Aiming high

Medical-marijuana advocate hopes to stop changes to county ordinance

Andrew Merkel, chairman of the board of the Western Plant Science Association, believes further restrictions on the county’s medical-marijuana ordinance will hinder patients’ access to medicine.

Andrew Merkel, chairman of the board of the Western Plant Science Association, believes further restrictions on the county’s medical-marijuana ordinance will hinder patients’ access to medicine.

PHOTO BY Howard Hardee

Andrew Merkel began using pot to treat his attention deficit disorder when he was 14 years old, and has been an advocate for medical marijuana ever since.

Now 38, the decidedly casual real-estate agent chairs the board of the Western Plant Science Association—a local medical-marijuana advocacy group—grows marijuana on his 5-acre property in Chico and, of late, has been making a push to stop the Butte County Board of Supervisors from making further changes to the county’s marijuana-cultivation ordinance.

In an interview with the CN&R during the supervisors’ meeting on Tuesday (Jan. 14), Merkel—who was on the ad-hoc committee responsible for crafting the ordinance, adopted early last year—explained that, given how quickly public attitude is changing about marijuana legalization, he would like the ordinance to remain “static until the state steps in and does something.”

The political action group Butte County Citizens Against Irresponsible Government, led by Merkel and local attorney Rob MacKenzie, filed an initiative on Jan. 9 intended to “preserve the status quo,” according to a press release from MacKenzie Land Law.

The amendments made to the ordinance in December—requiring that a marijuana garden be on a property with an “occupied legal residence” and permitted plumbing and sewage systems, along with increasing fines for violations—are “important safeguards for the cultivation ordinance,” the release said, emphasizing that the group “does not object to a reasonable regulation of medical-marijuana cultivation through a county ordinance.”

However, the group maintains that additional restrictions on growers will limit patients’ access to medicine—particularly for disabled individuals who have difficulty tending a garden of their own—thus driving them to illegal dealers.

But with constituents clamoring for tighter restrictions on marijuana cultivation, the supervisors have no intention of leaving the ordinance alone. On Tuesday, they voted unanimously to limit the size of marijuana gardens by square footage rather than number of plants.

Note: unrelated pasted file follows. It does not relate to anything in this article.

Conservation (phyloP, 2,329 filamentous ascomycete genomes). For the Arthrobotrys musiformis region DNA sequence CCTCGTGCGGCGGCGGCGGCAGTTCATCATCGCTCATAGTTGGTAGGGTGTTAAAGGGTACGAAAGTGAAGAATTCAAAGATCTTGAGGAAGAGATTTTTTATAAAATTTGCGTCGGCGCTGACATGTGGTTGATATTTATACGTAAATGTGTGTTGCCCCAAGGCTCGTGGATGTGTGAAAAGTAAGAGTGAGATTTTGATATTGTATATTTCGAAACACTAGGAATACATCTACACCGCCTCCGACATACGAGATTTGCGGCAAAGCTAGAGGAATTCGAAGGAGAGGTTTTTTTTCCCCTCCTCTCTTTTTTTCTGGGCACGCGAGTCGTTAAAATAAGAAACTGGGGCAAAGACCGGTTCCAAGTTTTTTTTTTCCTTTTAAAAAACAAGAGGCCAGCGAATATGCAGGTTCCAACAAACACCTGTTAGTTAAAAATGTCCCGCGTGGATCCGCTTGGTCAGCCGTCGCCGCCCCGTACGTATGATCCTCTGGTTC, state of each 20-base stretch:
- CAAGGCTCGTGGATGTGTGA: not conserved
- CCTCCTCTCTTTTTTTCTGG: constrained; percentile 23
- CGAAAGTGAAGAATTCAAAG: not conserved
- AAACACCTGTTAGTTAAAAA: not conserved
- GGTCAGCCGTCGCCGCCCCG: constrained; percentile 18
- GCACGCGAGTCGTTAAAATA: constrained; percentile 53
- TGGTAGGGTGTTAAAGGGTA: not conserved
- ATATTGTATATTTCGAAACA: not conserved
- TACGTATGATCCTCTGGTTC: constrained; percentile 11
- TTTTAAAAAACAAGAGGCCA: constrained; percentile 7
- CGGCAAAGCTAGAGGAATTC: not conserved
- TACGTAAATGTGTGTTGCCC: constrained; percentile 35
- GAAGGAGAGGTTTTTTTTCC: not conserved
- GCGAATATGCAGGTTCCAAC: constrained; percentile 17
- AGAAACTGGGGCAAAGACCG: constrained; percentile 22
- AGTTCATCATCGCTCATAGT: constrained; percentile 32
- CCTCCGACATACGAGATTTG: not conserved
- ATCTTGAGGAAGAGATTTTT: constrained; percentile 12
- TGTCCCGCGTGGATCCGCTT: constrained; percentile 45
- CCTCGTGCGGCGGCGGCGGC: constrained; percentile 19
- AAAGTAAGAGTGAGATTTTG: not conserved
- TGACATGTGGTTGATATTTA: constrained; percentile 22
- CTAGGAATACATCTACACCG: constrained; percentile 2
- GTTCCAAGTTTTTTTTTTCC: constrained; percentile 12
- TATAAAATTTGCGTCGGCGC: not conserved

Under the changes, the maximum garden size for a property between a half-acre and 5 acres would be 50 square feet, about enough for two large plants; for properties between 5 and 10 acres, the garden could not exceed 100 square feet, enough for four large plants; and on land exceeding 10 acres, the maximum garden size would be 150 square feet, enough for six large plants.

Those restrictions—far tighter than the county’s current 99-plant limit—come along with an amendment that would allow anyone to file a formal complaint about a marijuana garden. (The ordinance currently requires a complaining party live within 1,500 feet of the property in question, in most cases.) Before the ordinance is modified, the board will reconsider the amendments on Jan. 28 and then make a final vote on Feb. 11.

Prior to a vote, the supervisors reviewed Butte County Compliance Officer Marion Reeves’ comprehensive report on county, state and federal trends in marijuana legislation and public attitude. Reeves noted that for the first time, a majority of Californians are in favor of legalizing weed, though all of Butte’s neighboring counties are also grappling with how to regulate marijuana cultivation.

“The only thing that’s clear, when you listen to Marion’s presentation, is that nothing is clear,” said County Counsel Bruce Alpert. “If we’re waiting for help from the federal government, the state courts, or even some theme to come from our neighbors, it’s not forthcoming anytime soon.”

Meanwhile, the Butte County Sheriff’s Office presentation offered a perspective on the scale and pervasiveness of pot-growing operations in the county’s foothills. Between July 1 and Dec. 31 of last year, deputies said, aerial surveillance identified more than 3,000 grow sites, while 1,500 to 2,000 other possible sites require “further investigation.”

For Merkel, examples of such large-scale and illegal growing operations that exceed the county’s 99-plant limit are irrelevant to the issue of medical-marijuana cultivation.

“None of those [examples] were of properties with under 99 plants,” he said. “Everything they came out with was cartel or illegal. None of it was related to the ordinance. I’m trying to focus on the ordinance currently in place.”

He scoffed at the notion expressed by some speakers during the public-comment section of the meeting that marijuana users are universally unmotivated or socially disengaged.

“It hasn’t affected my life negatively, where I haven’t been able to get things done, I’m sitting on the couch, I’m a stoner,” he said, pointing to his personal successes both professionally and in raising a family. “I’m a highly motivated individual.”

Indeed, Merkel has his eyes on a high goal—Supervisor Larry Wahl’s seat, which is up for grabs this year. As the June primary election draws near, Merkel has been a vocal critic of Wahl’s stance on marijuana cultivation. (On Jan. 12, the Chico Enterprise-Record published a letter from Wahl in which he said, “I would prefer a total ban on marijuana.”)

As for the newly proposed restrictions, Merkel said he will work toward putting them up for a public vote via the filed initiative.